There's a great scene in Pulp Fiction that can only be found in the Director's Cut where Mia Wallace asks Vincent Vega if he is an Elvis man or a Beatles man. I'm paraphrasing, but her point was that you can only be one or the other, really, and that one preference tells you a lot about a person.
I think the same is true for magazines and newspapers. I have always loved magazines and hated newspapers. Magazines are shiny and attractive to me, newspapers are dull and ugly. And that effects how I enjoyed them. As such, reading news in a newspaper has never been interesting to me.
I think that's why news on the iPad has me excited: newspaper content is presented real time in the form of digital magazines.
As a function of my job, I spend a lot of time looking at content in various generic newsreaders, and I won't really touch too much on those here. Because competition has mainly come from social media platforms, we haven't seen a lot of total innovation on presentation from these readers in some time.
That's why I find the newsreaders from the news agencies or media companies on the iPad interesting: they are creating newsreaders which are innovative in presentation, and in my opinion, very useful and engaging. The clever and efficient use of image and video resources succeeds where previous attempts at general standardization have failed. Certainly we've been able to mark up feed content like this for some time, but most news readers and feed processing platforms haven't been able to make smart decisions on what to do with such tags.
For instance, the BBC News reader is great, feels like a digital magazine to me, and draws you in first with a standard headline + picture. The content itself has inline video that just works on the iPad platform, and it just seems really easy to browse the news and share it.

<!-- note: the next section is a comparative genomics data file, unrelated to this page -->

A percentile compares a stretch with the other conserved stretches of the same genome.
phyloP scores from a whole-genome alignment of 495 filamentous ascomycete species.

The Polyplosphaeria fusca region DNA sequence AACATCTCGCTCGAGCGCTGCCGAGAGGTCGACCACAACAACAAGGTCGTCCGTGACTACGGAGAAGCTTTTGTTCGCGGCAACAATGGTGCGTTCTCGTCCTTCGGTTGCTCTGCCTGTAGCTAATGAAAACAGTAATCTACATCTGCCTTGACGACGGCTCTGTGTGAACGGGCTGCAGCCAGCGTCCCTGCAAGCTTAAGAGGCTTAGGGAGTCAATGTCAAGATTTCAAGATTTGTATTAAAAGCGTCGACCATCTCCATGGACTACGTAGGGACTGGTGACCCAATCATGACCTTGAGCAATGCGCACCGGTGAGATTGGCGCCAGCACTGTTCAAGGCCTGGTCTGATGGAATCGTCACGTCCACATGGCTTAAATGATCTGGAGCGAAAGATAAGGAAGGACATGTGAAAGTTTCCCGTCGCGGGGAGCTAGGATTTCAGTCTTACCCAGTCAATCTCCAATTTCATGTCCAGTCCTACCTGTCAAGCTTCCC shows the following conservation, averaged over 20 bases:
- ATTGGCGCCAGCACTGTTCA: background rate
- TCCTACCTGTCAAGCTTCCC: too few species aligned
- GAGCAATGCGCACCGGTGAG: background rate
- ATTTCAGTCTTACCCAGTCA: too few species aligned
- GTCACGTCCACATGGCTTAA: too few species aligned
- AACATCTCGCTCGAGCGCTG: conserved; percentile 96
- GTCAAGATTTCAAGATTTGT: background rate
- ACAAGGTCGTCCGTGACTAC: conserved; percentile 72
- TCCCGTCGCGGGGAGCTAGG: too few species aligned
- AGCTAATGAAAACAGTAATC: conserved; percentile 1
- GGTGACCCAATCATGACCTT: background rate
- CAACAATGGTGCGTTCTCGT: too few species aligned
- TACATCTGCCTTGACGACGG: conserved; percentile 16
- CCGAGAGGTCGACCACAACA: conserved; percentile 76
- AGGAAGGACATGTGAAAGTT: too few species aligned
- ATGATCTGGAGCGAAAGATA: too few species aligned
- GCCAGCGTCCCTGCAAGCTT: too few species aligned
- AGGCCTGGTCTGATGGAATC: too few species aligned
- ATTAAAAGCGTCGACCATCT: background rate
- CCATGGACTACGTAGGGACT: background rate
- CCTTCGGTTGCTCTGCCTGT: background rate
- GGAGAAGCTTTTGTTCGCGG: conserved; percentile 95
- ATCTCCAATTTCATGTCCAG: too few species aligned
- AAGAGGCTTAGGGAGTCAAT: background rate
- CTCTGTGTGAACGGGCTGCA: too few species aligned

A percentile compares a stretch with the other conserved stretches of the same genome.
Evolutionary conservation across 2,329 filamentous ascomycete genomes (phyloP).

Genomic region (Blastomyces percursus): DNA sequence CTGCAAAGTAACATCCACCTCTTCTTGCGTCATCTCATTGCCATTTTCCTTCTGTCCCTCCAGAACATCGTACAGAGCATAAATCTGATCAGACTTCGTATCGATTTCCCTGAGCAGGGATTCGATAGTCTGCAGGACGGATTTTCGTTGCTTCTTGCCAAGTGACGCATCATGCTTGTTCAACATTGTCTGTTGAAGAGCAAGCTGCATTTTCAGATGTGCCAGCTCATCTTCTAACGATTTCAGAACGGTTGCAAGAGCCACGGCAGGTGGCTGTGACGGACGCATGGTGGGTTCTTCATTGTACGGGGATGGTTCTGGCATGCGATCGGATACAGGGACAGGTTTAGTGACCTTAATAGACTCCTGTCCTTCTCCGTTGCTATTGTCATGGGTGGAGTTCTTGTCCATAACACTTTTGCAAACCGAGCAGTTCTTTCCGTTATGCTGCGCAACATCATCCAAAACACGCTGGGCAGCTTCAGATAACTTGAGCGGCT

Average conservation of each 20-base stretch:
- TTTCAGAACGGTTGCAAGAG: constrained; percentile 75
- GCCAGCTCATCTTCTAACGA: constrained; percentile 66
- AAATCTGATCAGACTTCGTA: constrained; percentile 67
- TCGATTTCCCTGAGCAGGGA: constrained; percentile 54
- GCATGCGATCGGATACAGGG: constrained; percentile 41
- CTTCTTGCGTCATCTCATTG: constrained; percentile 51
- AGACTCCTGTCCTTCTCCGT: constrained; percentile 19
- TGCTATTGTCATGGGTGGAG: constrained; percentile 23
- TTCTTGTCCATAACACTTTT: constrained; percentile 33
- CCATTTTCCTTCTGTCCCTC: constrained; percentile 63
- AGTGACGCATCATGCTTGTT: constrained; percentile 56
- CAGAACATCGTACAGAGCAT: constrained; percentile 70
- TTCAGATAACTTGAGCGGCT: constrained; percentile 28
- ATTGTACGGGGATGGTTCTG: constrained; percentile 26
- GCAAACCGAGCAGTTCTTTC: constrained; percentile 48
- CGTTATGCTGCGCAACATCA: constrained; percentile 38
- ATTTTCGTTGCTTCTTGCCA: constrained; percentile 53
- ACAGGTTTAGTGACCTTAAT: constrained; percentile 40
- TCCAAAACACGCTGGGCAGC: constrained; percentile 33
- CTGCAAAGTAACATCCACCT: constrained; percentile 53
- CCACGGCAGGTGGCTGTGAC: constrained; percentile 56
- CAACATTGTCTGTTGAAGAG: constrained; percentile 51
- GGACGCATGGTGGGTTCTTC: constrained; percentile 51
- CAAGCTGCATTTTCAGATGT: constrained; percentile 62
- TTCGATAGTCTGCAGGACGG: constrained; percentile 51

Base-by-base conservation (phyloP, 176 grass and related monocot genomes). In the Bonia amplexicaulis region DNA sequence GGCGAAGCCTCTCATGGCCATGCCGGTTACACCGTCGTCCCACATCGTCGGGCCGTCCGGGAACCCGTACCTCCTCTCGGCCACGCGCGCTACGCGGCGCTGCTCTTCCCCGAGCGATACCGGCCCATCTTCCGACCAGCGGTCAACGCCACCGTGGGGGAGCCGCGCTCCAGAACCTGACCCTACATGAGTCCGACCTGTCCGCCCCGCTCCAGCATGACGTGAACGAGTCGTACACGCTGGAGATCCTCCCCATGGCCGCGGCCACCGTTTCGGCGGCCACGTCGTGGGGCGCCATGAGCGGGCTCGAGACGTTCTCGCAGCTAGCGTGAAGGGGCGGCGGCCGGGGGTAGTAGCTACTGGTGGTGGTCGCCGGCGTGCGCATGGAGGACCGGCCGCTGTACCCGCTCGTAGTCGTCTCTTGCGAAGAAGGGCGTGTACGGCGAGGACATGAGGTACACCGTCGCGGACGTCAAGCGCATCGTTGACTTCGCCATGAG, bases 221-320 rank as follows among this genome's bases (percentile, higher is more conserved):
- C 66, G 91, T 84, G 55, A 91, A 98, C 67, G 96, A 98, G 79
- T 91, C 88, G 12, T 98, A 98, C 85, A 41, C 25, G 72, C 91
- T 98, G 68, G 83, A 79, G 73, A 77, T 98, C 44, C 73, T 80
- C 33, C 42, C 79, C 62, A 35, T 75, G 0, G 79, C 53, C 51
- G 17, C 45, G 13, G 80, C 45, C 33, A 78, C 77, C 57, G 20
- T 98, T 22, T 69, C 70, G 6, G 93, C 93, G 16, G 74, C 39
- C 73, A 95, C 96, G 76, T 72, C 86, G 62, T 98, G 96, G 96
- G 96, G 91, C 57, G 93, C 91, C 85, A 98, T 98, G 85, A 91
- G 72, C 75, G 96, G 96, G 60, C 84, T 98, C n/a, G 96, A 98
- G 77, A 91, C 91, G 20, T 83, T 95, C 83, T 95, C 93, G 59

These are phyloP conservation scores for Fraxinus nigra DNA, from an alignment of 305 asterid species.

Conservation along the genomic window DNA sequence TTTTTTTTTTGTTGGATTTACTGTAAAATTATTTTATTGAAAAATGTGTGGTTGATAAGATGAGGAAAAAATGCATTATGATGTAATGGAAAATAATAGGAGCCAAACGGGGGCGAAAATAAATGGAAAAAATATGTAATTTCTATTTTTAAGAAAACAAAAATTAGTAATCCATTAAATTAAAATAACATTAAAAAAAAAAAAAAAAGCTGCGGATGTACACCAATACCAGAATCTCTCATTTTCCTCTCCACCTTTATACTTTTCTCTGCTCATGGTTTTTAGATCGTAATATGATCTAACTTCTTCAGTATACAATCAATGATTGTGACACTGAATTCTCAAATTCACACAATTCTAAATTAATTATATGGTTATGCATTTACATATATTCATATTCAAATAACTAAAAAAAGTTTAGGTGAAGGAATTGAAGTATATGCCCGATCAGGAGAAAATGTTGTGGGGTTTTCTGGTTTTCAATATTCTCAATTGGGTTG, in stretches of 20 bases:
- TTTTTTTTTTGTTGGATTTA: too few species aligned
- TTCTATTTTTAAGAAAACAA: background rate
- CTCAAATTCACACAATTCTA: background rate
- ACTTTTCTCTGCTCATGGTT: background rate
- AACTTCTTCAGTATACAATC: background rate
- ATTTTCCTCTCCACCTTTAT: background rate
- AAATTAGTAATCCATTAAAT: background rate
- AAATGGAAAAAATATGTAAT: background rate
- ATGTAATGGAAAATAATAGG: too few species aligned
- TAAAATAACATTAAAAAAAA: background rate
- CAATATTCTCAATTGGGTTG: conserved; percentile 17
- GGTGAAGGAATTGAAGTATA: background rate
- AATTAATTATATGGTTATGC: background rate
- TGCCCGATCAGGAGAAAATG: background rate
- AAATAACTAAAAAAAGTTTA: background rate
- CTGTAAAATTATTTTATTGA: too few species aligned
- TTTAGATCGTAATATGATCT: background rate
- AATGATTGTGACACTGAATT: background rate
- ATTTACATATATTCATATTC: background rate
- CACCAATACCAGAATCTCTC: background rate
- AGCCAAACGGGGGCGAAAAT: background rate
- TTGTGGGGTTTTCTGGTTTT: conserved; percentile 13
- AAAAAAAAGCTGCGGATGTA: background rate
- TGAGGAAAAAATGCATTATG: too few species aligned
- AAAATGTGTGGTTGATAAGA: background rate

Perhaps not surprisingly, the publishers which never had a printed newspaper are the ones that aren't encumbered by that format, and are the most innovative. I've mentioned the BBC, but Thomson-Reuters has a great app as well. In one view, you just start with pictures and jump to the content.
So how do the newspapers do in this endeavor? Well, it certainly varies. My favorite news app is probably the USATODAY app, which still looks like it's paper copy, but is a lot more interactive and, well useful. I'd note that almost all of these things immediately ask for your permission to get your location and try to localize as much as they can. USATODAY does this with it's weather, AP gets a bit more hyper-local with the news stories themselves.
The WSJ, well, looks like the WSJ - why they took this route, I am not sure since I think their original iPhone app was a bit more innovative in this regard. I guess they are just hoping that the old men on the train who read the WSJ will see this iPad app as a straight replacement. For their users, the snippet on the front page is part of their brand and I suppose they are staying with what works, but still, it doesn't seem to utilize the iPad platform at all.
Again, back to my original premise - I'm excited here because some of these news agencies are turning what was traditionally the fodder for boring newspaper presentation into the arguably sexier presentation of a magazine - so I really hope that this space continues to innovate along these lines.